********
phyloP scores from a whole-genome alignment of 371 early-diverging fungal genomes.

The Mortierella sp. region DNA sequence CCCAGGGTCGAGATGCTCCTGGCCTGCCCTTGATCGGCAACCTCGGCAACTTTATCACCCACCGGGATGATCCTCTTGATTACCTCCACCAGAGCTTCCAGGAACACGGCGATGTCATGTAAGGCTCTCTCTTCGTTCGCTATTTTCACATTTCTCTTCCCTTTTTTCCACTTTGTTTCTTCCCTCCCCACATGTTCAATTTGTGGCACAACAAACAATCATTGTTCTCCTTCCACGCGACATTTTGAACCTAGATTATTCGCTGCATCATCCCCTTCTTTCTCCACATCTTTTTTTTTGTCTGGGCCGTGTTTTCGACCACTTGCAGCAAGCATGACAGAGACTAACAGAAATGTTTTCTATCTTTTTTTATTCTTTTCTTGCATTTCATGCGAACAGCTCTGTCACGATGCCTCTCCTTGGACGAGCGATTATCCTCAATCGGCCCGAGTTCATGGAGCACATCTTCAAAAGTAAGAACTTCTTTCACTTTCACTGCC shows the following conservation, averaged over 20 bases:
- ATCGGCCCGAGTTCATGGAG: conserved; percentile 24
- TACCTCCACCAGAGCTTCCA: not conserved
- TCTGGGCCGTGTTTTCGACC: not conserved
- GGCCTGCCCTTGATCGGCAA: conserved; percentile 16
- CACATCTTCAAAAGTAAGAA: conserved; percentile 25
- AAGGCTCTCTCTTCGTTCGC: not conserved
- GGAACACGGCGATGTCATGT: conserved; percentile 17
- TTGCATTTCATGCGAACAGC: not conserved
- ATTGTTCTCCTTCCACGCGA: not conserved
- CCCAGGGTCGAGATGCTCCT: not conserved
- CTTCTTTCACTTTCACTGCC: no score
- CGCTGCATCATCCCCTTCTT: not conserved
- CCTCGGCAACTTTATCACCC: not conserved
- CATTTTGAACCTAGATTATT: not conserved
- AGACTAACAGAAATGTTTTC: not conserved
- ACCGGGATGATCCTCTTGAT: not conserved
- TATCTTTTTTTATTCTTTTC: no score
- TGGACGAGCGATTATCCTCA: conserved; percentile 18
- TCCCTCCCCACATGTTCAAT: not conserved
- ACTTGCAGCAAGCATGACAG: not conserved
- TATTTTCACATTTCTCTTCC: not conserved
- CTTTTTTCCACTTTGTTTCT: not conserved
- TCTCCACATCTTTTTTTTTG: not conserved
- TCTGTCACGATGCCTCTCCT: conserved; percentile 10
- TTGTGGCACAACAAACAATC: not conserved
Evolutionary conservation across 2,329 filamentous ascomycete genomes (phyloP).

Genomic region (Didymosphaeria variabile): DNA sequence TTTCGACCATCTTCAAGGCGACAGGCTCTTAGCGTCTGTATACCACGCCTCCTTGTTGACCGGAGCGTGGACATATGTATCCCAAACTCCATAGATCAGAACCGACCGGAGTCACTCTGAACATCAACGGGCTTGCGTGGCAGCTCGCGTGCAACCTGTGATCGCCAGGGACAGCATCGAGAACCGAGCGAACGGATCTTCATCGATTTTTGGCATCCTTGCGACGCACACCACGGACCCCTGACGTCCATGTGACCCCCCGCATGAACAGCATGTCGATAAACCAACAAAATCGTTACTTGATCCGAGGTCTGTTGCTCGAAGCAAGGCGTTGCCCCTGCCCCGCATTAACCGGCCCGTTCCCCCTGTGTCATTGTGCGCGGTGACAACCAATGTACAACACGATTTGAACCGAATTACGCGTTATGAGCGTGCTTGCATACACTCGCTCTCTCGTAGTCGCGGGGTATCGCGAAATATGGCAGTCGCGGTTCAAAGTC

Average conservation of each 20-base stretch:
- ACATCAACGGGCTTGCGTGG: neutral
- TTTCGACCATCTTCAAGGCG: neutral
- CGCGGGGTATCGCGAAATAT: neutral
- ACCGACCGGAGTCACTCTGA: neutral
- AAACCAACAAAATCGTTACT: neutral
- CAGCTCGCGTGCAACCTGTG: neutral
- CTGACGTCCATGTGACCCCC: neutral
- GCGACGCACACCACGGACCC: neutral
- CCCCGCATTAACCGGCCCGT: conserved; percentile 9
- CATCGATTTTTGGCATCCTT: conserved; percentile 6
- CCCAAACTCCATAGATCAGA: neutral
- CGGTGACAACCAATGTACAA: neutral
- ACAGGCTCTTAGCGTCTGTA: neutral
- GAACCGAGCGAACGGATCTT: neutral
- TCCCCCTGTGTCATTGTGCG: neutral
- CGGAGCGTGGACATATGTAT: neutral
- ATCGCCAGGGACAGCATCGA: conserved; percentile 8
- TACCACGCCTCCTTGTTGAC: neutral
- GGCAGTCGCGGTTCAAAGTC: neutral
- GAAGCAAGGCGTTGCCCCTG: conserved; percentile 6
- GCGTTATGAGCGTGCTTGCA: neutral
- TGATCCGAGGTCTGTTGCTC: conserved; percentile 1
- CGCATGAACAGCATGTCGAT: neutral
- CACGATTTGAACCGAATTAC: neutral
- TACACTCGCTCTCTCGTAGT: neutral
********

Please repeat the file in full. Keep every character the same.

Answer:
phyloP scores from a whole-genome alignment of 371 early-diverging fungal genomes.

The Mortierella sp. region DNA sequence CCCAGGGTCGAGATGCTCCTGGCCTGCCCTTGATCGGCAACCTCGGCAACTTTATCACCCACCGGGATGATCCTCTTGATTACCTCCACCAGAGCTTCCAGGAACACGGCGATGTCATGTAAGGCTCTCTCTTCGTTCGCTATTTTCACATTTCTCTTCCCTTTTTTCCACTTTGTTTCTTCCCTCCCCACATGTTCAATTTGTGGCACAACAAACAATCATTGTTCTCCTTCCACGCGACATTTTGAACCTAGATTATTCGCTGCATCATCCCCTTCTTTCTCCACATCTTTTTTTTTGTCTGGGCCGTGTTTTCGACCACTTGCAGCAAGCATGACAGAGACTAACAGAAATGTTTTCTATCTTTTTTTATTCTTTTCTTGCATTTCATGCGAACAGCTCTGTCACGATGCCTCTCCTTGGACGAGCGATTATCCTCAATCGGCCCGAGTTCATGGAGCACATCTTCAAAAGTAAGAACTTCTTTCACTTTCACTGCC shows the following conservation, averaged over 20 bases:
- ATCGGCCCGAGTTCATGGAG: conserved; percentile 24
- TACCTCCACCAGAGCTTCCA: not conserved
- TCTGGGCCGTGTTTTCGACC: not conserved
- GGCCTGCCCTTGATCGGCAA: conserved; percentile 16
- CACATCTTCAAAAGTAAGAA: conserved; percentile 25
- AAGGCTCTCTCTTCGTTCGC: not conserved
- GGAACACGGCGATGTCATGT: conserved; percentile 17
- TTGCATTTCATGCGAACAGC: not conserved
- ATTGTTCTCCTTCCACGCGA: not conserved
- CCCAGGGTCGAGATGCTCCT: not conserved
- CTTCTTTCACTTTCACTGCC: no score
- CGCTGCATCATCCCCTTCTT: not conserved
- CCTCGGCAACTTTATCACCC: not conserved
- CATTTTGAACCTAGATTATT: not conserved
- AGACTAACAGAAATGTTTTC: not conserved
- ACCGGGATGATCCTCTTGAT: not conserved
- TATCTTTTTTTATTCTTTTC: no score
- TGGACGAGCGATTATCCTCA: conserved; percentile 18
- TCCCTCCCCACATGTTCAAT: not conserved
- ACTTGCAGCAAGCATGACAG: not conserved
- TATTTTCACATTTCTCTTCC: not conserved
- CTTTTTTCCACTTTGTTTCT: not conserved
- TCTCCACATCTTTTTTTTTG: not conserved
- TCTGTCACGATGCCTCTCCT: conserved; percentile 10
- TTGTGGCACAACAAACAATC: not conserved
Evolutionary conservation across 2,329 filamentous ascomycete genomes (phyloP).

Genomic region (Didymosphaeria variabile): DNA sequence TTTCGACCATCTTCAAGGCGACAGGCTCTTAGCGTCTGTATACCACGCCTCCTTGTTGACCGGAGCGTGGACATATGTATCCCAAACTCCATAGATCAGAACCGACCGGAGTCACTCTGAACATCAACGGGCTTGCGTGGCAGCTCGCGTGCAACCTGTGATCGCCAGGGACAGCATCGAGAACCGAGCGAACGGATCTTCATCGATTTTTGGCATCCTTGCGACGCACACCACGGACCCCTGACGTCCATGTGACCCCCCGCATGAACAGCATGTCGATAAACCAACAAAATCGTTACTTGATCCGAGGTCTGTTGCTCGAAGCAAGGCGTTGCCCCTGCCCCGCATTAACCGGCCCGTTCCCCCTGTGTCATTGTGCGCGGTGACAACCAATGTACAACACGATTTGAACCGAATTACGCGTTATGAGCGTGCTTGCATACACTCGCTCTCTCGTAGTCGCGGGGTATCGCGAAATATGGCAGTCGCGGTTCAAAGTC

Average conservation of each 20-base stretch:
- ACATCAACGGGCTTGCGTGG: neutral
- TTTCGACCATCTTCAAGGCG: neutral
- CGCGGGGTATCGCGAAATAT: neutral
- ACCGACCGGAGTCACTCTGA: neutral
- AAACCAACAAAATCGTTACT: neutral
- CAGCTCGCGTGCAACCTGTG: neutral
- CTGACGTCCATGTGACCCCC: neutral
- GCGACGCACACCACGGACCC: neutral
- CCCCGCATTAACCGGCCCGT: conserved; percentile 9
- CATCGATTTTTGGCATCCTT: conserved; percentile 6
- CCCAAACTCCATAGATCAGA: neutral
- CGGTGACAACCAATGTACAA: neutral
- ACAGGCTCTTAGCGTCTGTA: neutral
- GAACCGAGCGAACGGATCTT: neutral
- TCCCCCTGTGTCATTGTGCG: neutral
- CGGAGCGTGGACATATGTAT: neutral
- ATCGCCAGGGACAGCATCGA: conserved; percentile 8
- TACCACGCCTCCTTGTTGAC: neutral
- GGCAGTCGCGGTTCAAAGTC: neutral
- GAAGCAAGGCGTTGCCCCTG: conserved; percentile 6
- GCGTTATGAGCGTGCTTGCA: neutral
- TGATCCGAGGTCTGTTGCTC: conserved; percentile 1
- CGCATGAACAGCATGTCGAT: neutral
- CACGATTTGAACCGAATTAC: neutral
- TACACTCGCTCTCTCGTAGT: neutral